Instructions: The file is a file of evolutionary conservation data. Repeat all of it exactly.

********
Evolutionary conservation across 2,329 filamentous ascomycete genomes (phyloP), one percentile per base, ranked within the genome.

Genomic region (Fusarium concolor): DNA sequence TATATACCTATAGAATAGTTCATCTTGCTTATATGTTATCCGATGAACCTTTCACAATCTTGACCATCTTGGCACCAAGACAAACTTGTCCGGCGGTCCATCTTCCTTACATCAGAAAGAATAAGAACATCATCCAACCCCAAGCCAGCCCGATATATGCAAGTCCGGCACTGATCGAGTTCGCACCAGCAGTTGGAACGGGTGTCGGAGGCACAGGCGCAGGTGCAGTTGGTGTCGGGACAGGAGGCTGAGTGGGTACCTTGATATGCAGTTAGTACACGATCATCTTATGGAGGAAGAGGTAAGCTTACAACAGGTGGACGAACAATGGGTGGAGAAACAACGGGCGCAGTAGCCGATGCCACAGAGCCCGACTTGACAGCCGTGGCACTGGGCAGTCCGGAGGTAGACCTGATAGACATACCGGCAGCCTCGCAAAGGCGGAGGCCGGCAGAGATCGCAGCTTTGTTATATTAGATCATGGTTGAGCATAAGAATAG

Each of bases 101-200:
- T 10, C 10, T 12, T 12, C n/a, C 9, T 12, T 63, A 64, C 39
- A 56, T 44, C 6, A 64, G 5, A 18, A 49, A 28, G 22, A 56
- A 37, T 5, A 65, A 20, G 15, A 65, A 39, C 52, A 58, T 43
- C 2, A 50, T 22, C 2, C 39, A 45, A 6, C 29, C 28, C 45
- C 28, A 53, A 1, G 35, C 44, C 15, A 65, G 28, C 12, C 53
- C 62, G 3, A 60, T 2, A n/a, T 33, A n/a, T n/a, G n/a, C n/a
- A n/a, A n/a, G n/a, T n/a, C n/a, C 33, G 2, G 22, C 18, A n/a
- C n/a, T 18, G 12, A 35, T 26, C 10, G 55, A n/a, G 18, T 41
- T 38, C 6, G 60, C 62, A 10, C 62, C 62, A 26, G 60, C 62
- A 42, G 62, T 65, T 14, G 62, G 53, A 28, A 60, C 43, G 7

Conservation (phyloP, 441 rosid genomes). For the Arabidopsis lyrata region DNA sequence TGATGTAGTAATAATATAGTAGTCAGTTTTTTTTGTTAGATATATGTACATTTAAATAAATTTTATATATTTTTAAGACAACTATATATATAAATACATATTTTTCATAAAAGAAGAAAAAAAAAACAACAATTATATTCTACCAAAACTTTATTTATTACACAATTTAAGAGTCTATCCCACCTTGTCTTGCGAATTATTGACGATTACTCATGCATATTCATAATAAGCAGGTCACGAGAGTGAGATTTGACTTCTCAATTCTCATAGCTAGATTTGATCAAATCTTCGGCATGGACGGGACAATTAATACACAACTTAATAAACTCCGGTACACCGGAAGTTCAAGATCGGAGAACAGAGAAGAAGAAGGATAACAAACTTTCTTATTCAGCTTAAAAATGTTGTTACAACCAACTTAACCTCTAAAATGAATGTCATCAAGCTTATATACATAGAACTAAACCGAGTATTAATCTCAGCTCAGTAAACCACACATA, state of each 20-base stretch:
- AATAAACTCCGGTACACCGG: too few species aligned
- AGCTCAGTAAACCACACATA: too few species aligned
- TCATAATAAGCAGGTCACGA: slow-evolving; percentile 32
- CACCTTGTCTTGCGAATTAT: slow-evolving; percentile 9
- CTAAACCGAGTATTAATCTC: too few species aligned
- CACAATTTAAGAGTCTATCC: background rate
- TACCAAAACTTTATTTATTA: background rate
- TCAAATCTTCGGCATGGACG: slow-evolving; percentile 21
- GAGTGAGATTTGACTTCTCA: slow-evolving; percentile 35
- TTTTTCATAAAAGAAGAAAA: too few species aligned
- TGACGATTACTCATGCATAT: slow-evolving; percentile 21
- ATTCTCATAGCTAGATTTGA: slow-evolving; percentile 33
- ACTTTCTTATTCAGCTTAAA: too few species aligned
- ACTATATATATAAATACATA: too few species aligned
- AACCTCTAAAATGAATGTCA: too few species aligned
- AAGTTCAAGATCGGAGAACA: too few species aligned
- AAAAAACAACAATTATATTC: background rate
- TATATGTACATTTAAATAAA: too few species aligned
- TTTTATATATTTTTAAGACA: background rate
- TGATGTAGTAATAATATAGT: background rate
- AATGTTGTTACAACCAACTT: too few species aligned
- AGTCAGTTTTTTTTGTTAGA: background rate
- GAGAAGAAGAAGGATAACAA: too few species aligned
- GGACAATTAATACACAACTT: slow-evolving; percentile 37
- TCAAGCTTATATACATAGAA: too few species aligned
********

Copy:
Evolutionary conservation across 2,329 filamentous ascomycete genomes (phyloP), one percentile per base, ranked within the genome.

Genomic region (Fusarium concolor): DNA sequence TATATACCTATAGAATAGTTCATCTTGCTTATATGTTATCCGATGAACCTTTCACAATCTTGACCATCTTGGCACCAAGACAAACTTGTCCGGCGGTCCATCTTCCTTACATCAGAAAGAATAAGAACATCATCCAACCCCAAGCCAGCCCGATATATGCAAGTCCGGCACTGATCGAGTTCGCACCAGCAGTTGGAACGGGTGTCGGAGGCACAGGCGCAGGTGCAGTTGGTGTCGGGACAGGAGGCTGAGTGGGTACCTTGATATGCAGTTAGTACACGATCATCTTATGGAGGAAGAGGTAAGCTTACAACAGGTGGACGAACAATGGGTGGAGAAACAACGGGCGCAGTAGCCGATGCCACAGAGCCCGACTTGACAGCCGTGGCACTGGGCAGTCCGGAGGTAGACCTGATAGACATACCGGCAGCCTCGCAAAGGCGGAGGCCGGCAGAGATCGCAGCTTTGTTATATTAGATCATGGTTGAGCATAAGAATAG

Each of bases 101-200:
- T 10, C 10, T 12, T 12, C n/a, C 9, T 12, T 63, A 64, C 39
- A 56, T 44, C 6, A 64, G 5, A 18, A 49, A 28, G 22, A 56
- A 37, T 5, A 65, A 20, G 15, A 65, A 39, C 52, A 58, T 43
- C 2, A 50, T 22, C 2, C 39, A 45, A 6, C 29, C 28, C 45
- C 28, A 53, A 1, G 35, C 44, C 15, A 65, G 28, C 12, C 53
- C 62, G 3, A 60, T 2, A n/a, T 33, A n/a, T n/a, G n/a, C n/a
- A n/a, A n/a, G n/a, T n/a, C n/a, C 33, G 2, G 22, C 18, A n/a
- C n/a, T 18, G 12, A 35, T 26, C 10, G 55, A n/a, G 18, T 41
- T 38, C 6, G 60, C 62, A 10, C 62, C 62, A 26, G 60, C 62
- A 42, G 62, T 65, T 14, G 62, G 53, A 28, A 60, C 43, G 7

Conservation (phyloP, 441 rosid genomes). For the Arabidopsis lyrata region DNA sequence TGATGTAGTAATAATATAGTAGTCAGTTTTTTTTGTTAGATATATGTACATTTAAATAAATTTTATATATTTTTAAGACAACTATATATATAAATACATATTTTTCATAAAAGAAGAAAAAAAAAACAACAATTATATTCTACCAAAACTTTATTTATTACACAATTTAAGAGTCTATCCCACCTTGTCTTGCGAATTATTGACGATTACTCATGCATATTCATAATAAGCAGGTCACGAGAGTGAGATTTGACTTCTCAATTCTCATAGCTAGATTTGATCAAATCTTCGGCATGGACGGGACAATTAATACACAACTTAATAAACTCCGGTACACCGGAAGTTCAAGATCGGAGAACAGAGAAGAAGAAGGATAACAAACTTTCTTATTCAGCTTAAAAATGTTGTTACAACCAACTTAACCTCTAAAATGAATGTCATCAAGCTTATATACATAGAACTAAACCGAGTATTAATCTCAGCTCAGTAAACCACACATA, state of each 20-base stretch:
- AATAAACTCCGGTACACCGG: too few species aligned
- AGCTCAGTAAACCACACATA: too few species aligned
- TCATAATAAGCAGGTCACGA: slow-evolving; percentile 32
- CACCTTGTCTTGCGAATTAT: slow-evolving; percentile 9
- CTAAACCGAGTATTAATCTC: too few species aligned
- CACAATTTAAGAGTCTATCC: background rate
- TACCAAAACTTTATTTATTA: background rate
- TCAAATCTTCGGCATGGACG: slow-evolving; percentile 21
- GAGTGAGATTTGACTTCTCA: slow-evolving; percentile 35
- TTTTTCATAAAAGAAGAAAA: too few species aligned
- TGACGATTACTCATGCATAT: slow-evolving; percentile 21
- ATTCTCATAGCTAGATTTGA: slow-evolving; percentile 33
- ACTTTCTTATTCAGCTTAAA: too few species aligned
- ACTATATATATAAATACATA: too few species aligned
- AACCTCTAAAATGAATGTCA: too few species aligned
- AAGTTCAAGATCGGAGAACA: too few species aligned
- AAAAAACAACAATTATATTC: background rate
- TATATGTACATTTAAATAAA: too few species aligned
- TTTTATATATTTTTAAGACA: background rate
- TGATGTAGTAATAATATAGT: background rate
- AATGTTGTTACAACCAACTT: too few species aligned
- AGTCAGTTTTTTTTGTTAGA: background rate
- GAGAAGAAGAAGGATAACAA: too few species aligned
- GGACAATTAATACACAACTT: slow-evolving; percentile 37
- TCAAGCTTATATACATAGAA: too few species aligned